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    Default Please Help!

    I am looking to acquire a P&S as a everyday camera and hope to load it with B&W film to bring it with me everywhere I go.

    Anyone can recommend me a multipurpose B&W film for use mainly in streetphoto taking? Please include the price of each roll and where to get it. Thanks

    About this C41 process. Is this a cheaper way of printing b&w pictures?

  12. #12

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    Thanks for reply. I am talking about the traditional B/W. Have tried C41 B/W. Do not like it. I like the real B/W print especially on fiber paper. So I hope any lab can help me to enlarge my negitives though I will lost the most interesting part in B/W.... I can not set up my darkroom now...

    BTW: Is there any one know the price rang for a contact print and a 8R enlargment in Fee Fee or other lab? I mean the traditional B/W print?

  13. #13

    Arrow

    To wormz777:
    You can try TMAX-400. The 400 speed will be fast enough for general shots on street. The grain is fine. But it is traditional B/W. You can not use C41 in 1h color lab.

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    Ruby Photo told me $9 for developing and contact 1 roll of B&W. About $1 odd for 3R size prints.

    Konata's chromogenic B&W dev. and printing is no different from their usual charges.

    do you need to pay extra for those fibre paper etc?

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    Senior Member wormz777's Avatar
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    I heard prices for developing a traditonal B&W cost ard $1.50 for a 4R which is too ex for me.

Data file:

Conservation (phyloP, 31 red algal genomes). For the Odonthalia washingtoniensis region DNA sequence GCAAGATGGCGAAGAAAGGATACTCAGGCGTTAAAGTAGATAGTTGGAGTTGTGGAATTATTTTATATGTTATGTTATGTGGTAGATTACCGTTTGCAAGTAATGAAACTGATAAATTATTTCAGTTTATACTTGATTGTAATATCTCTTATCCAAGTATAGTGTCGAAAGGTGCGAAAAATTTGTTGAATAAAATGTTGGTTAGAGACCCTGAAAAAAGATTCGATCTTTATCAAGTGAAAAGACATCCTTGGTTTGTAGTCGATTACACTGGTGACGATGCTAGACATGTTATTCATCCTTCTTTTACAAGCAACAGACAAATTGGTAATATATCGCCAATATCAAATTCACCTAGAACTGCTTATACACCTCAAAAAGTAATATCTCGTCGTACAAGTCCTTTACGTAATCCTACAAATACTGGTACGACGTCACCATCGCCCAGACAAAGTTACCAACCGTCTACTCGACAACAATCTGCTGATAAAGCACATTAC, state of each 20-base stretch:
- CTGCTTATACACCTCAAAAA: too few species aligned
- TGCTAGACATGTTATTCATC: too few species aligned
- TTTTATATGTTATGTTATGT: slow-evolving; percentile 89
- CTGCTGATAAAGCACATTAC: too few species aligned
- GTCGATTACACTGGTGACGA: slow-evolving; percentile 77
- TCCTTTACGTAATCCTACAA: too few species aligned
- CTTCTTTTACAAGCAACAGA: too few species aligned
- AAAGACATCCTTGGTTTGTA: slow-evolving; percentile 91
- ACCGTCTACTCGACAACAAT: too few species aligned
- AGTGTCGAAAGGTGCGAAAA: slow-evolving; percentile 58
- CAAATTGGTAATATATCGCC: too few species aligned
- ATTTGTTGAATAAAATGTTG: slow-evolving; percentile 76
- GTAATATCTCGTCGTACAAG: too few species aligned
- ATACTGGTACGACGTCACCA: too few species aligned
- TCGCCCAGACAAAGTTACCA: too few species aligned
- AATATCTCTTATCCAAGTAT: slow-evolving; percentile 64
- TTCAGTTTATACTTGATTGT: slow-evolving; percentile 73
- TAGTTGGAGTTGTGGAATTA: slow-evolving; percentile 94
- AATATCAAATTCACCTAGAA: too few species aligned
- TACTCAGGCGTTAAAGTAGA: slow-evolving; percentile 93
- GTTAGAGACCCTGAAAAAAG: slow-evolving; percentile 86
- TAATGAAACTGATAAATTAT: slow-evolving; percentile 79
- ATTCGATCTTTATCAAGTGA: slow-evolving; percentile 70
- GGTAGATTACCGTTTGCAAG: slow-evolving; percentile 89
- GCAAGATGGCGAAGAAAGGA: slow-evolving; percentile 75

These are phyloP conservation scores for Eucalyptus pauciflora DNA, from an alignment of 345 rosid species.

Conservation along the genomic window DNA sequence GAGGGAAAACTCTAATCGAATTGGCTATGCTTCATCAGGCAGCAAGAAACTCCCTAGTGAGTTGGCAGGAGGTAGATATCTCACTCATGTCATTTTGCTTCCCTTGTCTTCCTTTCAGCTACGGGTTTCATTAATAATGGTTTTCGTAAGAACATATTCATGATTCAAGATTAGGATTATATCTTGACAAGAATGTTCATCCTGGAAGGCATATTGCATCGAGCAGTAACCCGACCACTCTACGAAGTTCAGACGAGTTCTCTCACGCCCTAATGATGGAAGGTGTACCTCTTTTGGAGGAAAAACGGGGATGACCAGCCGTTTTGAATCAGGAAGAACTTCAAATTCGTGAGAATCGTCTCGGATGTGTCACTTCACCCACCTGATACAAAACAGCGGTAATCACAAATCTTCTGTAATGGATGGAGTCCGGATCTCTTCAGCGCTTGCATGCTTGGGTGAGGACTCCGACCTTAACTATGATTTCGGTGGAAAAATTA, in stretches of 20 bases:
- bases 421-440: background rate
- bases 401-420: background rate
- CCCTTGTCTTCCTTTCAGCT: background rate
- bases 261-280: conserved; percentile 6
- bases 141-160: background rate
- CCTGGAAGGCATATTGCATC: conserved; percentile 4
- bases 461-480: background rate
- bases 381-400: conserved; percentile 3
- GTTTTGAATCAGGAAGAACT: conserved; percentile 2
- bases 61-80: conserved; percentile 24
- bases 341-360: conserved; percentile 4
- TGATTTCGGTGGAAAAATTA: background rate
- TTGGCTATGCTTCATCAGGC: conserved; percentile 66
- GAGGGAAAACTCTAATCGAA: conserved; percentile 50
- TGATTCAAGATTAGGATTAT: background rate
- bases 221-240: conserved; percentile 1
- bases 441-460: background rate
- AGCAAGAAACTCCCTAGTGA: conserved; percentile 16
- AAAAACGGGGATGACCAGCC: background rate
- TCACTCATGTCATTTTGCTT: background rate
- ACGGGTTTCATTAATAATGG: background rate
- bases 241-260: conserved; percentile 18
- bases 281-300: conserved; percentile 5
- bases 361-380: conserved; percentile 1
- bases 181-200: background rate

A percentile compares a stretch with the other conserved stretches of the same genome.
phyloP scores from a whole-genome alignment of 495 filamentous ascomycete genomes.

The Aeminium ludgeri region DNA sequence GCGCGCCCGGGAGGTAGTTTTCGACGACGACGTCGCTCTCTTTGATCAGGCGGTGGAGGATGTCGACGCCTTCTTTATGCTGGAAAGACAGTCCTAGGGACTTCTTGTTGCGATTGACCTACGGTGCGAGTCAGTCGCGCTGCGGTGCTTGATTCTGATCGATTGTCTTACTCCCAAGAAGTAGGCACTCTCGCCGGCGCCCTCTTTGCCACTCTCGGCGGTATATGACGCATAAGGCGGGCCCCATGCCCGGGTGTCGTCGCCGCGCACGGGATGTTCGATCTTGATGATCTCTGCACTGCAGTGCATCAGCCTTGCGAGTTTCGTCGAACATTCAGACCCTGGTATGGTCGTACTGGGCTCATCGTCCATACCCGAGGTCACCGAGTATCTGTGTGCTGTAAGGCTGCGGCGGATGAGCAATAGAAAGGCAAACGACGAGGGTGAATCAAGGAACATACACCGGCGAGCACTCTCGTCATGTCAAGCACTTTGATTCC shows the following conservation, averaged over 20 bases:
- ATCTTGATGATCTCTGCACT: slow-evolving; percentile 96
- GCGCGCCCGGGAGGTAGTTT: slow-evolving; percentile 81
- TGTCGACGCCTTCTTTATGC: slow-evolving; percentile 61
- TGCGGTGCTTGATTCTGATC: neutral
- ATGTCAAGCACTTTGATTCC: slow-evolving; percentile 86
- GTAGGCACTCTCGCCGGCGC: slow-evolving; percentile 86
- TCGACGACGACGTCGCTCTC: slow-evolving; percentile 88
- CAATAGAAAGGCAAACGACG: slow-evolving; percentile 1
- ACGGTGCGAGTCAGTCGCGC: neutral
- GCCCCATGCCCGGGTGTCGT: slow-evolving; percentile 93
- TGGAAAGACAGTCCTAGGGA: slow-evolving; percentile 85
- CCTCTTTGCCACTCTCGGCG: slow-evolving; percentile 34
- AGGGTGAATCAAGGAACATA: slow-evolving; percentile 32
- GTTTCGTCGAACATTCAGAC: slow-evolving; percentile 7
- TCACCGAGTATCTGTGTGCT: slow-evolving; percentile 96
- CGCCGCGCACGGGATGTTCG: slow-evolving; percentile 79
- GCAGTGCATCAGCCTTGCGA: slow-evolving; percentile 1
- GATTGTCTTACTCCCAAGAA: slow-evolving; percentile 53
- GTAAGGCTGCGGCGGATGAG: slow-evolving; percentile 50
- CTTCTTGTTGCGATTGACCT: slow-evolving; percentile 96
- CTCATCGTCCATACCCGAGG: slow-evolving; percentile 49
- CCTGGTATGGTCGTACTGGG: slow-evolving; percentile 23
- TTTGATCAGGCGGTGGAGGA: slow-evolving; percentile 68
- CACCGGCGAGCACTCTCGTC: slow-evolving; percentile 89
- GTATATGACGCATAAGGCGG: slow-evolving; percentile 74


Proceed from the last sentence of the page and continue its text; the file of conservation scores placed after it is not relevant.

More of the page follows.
Is C41 B&W really bad? Can I buy C41 B&W film in those normal neighbourhood shops? Which one is recommended for normal street shooting?

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    Originally posted by ckiang
    No. If you shoot C41 B&W films like Kodak T400CN, Ilford XP2 Super, etc, they are processed via C41 (the colour processing process) anyway.

    If you shoot traditional B&W like Kodak Tri-X, Ilford HP5, FP4, etc, the lab will have to process this the "B&W Way".

    Either way, you can still print it the B&W way in a wet darkroom. The colour cast came from printing, not the processing.

    Regards
    CK
    in terms of quality of the prints, whats the difference between tradditional B/W film on B/W paper and C41 B/W film on colour paper?

    is the difference in price worth it?

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    Default

    Originally posted by iceman
    in terms of quality of the prints, whats the difference between tradditional B/W film on B/W paper and C41 B/W film on colour paper?

    is the difference in price worth it?
    Any B&W printed on colour printer usually has less contrast. The print is grayish, and blacks are usually not black enough, thus the thing looks rather "flat".

    On real B&W paper, you can get blacker blacks and generally more contrast.

    Regards
    CK

  18. #18

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    What if I use colour film and dip it info b&w developer? Would it work, and wat special effects can I expect?

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    Default

    Originally posted by Zoomer
    What if I use colour film and dip it info b&w developer? Would it work, and wat special effects can I expect?
    You can try then tell us. I have not heard of this sort of "Cross Processing" heh.

    My guess is that you end up with funny looking B&W-type film.

    Regards
    CK